Selected entertainment

Lockdown (2008) was a professional wrestling pay-per-view (PPV) event produced by the Total Nonstop Action Wrestling (TNA) promotion, which took place on April 13, 2008, at the Tsongas Arena in Lowell, Massachusetts. It was the fourth under the Lockdown chronology and fourth event in the 2008 TNA PPV schedule. Eight professional wrestling matches, two of which for championships, were featured on the card. In the tradition of Lockdown events, every match took place inside a six-sided steel structure known as the Six Sides of Steel.

The main event was for the TNA World Heavyweight Championship between then-champion Kurt Angle and Samoa Joe, with the added stipulation if Joe lost he would retire from professional wrestling. Joe won the encounter, thus winning the TNA World Heavyweight Championship for the first time. Also held on the card was the 2008 Lethal Lockdown match between Team Cage and Team Tomko. Team Cage of Christian Cage, Matt Morgan, Kevin Nash, Rhino, and Sting defeated Tomko, A.J. Styles, James Storm, and Team 3D (Brother Devon and Brother Ray) of Team Tomko in the contest. Two featured bouts were scheduled on the undercard. The first was an Intergender Tag Team match pitting the team of Robert Roode and Payton Banks against the team of Booker T and Sharmell. Booker T and Sharmell were the victors in the match. The TNA X Division Championship was defended in the 2008 TNA Xscape match by Jay Lethal against Consequences Creed, Curry Man, Johnny Devine, Shark Boy, and Sonjay Dutt. Lethal won the competition to retain the championship.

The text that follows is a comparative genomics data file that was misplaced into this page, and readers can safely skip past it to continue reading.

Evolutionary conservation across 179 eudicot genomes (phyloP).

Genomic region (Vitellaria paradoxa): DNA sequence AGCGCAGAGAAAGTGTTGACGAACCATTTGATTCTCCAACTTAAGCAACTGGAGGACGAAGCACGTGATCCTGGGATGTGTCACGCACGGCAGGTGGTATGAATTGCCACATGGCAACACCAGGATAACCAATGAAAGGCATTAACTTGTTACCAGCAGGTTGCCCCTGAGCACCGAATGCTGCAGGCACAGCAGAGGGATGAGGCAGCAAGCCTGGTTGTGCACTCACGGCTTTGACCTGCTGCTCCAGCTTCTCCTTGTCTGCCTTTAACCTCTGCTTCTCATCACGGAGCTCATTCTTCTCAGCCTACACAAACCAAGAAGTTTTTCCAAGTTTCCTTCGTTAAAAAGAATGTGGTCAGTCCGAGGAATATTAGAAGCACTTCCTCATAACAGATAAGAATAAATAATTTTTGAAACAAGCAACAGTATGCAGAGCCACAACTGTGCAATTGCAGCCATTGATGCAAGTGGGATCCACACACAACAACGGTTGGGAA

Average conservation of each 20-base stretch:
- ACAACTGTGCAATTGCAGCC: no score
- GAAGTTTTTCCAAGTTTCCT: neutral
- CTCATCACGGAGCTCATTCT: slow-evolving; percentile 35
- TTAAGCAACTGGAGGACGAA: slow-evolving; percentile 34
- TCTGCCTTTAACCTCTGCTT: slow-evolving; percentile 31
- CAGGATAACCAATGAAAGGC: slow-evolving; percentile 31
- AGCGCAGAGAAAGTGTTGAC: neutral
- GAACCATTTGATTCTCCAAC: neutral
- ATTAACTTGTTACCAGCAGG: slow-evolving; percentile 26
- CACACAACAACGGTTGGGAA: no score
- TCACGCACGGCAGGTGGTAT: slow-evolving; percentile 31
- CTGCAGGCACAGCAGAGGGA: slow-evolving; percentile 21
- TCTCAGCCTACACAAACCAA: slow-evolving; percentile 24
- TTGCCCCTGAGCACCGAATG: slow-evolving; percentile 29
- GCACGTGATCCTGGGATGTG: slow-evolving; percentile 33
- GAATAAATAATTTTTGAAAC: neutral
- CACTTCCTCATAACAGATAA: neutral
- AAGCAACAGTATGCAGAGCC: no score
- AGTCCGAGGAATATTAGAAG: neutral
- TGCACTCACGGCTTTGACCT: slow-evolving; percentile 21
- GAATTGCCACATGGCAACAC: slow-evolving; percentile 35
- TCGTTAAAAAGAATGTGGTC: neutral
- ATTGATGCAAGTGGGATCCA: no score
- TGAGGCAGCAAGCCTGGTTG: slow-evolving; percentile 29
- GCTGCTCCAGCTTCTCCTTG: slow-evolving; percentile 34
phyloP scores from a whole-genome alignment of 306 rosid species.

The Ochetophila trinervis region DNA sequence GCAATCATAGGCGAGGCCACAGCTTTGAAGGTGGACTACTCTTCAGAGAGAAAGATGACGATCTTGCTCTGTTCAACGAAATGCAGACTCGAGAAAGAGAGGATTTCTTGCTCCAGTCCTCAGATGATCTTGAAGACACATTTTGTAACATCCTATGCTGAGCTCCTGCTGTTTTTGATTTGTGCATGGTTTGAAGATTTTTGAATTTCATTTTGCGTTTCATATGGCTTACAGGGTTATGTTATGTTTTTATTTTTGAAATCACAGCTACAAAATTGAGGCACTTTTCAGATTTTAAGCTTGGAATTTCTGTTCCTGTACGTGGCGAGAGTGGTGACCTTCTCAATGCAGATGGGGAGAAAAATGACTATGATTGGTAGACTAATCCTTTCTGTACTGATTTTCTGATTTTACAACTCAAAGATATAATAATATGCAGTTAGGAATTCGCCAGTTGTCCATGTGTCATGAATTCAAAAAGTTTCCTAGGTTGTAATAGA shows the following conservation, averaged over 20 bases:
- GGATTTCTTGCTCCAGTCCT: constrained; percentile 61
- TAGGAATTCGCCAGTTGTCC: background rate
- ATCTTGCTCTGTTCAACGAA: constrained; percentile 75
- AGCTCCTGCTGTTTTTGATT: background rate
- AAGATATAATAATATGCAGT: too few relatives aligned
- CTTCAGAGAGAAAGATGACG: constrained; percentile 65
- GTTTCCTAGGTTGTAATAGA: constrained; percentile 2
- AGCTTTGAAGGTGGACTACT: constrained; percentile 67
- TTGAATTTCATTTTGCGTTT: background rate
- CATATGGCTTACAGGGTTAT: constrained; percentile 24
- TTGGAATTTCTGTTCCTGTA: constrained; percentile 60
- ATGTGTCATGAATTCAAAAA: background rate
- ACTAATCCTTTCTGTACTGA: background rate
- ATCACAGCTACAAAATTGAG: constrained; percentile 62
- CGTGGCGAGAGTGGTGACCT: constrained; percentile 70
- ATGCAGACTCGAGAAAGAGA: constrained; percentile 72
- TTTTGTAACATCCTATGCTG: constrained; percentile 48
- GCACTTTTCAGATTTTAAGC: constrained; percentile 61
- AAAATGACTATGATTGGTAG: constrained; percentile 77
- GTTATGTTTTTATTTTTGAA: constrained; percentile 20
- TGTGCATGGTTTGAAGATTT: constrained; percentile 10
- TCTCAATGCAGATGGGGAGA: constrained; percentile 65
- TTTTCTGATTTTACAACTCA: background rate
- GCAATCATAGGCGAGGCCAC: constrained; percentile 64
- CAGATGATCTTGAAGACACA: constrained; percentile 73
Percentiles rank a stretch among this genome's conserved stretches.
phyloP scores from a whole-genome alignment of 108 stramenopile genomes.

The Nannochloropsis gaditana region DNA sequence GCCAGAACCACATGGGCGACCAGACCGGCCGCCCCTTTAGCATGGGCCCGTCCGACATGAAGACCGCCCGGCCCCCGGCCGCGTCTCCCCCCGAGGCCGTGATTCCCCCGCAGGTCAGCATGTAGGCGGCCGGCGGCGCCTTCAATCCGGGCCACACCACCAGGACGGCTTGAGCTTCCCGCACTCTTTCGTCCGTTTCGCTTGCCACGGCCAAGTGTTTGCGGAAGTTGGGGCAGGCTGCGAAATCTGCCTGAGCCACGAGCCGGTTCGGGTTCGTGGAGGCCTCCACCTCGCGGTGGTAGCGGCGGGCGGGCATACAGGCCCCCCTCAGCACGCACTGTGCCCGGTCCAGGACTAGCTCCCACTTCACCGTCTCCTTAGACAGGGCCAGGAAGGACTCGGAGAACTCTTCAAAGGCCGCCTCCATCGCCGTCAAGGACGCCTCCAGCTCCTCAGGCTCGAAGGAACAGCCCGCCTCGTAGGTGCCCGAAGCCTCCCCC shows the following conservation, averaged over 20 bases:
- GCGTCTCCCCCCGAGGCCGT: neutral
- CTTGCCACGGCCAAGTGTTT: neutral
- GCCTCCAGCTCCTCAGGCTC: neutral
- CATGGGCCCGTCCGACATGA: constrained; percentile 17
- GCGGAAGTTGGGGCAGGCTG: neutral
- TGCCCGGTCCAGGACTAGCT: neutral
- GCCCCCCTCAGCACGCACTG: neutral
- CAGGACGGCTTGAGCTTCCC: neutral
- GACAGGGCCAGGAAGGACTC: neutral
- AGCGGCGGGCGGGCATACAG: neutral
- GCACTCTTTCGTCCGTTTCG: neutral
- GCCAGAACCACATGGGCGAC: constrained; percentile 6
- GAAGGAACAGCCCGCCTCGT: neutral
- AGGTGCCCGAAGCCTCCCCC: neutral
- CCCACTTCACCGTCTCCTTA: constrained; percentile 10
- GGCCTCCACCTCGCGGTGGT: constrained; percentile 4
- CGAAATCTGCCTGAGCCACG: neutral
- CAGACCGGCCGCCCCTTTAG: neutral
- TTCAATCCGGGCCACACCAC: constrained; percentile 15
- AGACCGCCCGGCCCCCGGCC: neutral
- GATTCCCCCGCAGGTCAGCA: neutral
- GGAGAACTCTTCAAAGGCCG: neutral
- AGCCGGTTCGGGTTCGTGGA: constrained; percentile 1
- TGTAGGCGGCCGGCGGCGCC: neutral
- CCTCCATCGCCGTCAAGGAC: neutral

Lockdown marked the fourth time the Lethal Lockdown and Xscape match formats were used by TNA. 55,000 was the reported figure of purchasers for the event by The Wrestling Observer Newsletter. Lockdown had an attendance of 5,500 people. Chris Sokol of the professional wrestling section of the Canadian Online Explorer rated the event a 6.5 out of 10, higher than the 2007 event's ranking of 5.5 out of 10 also by Sokol. (Full article...)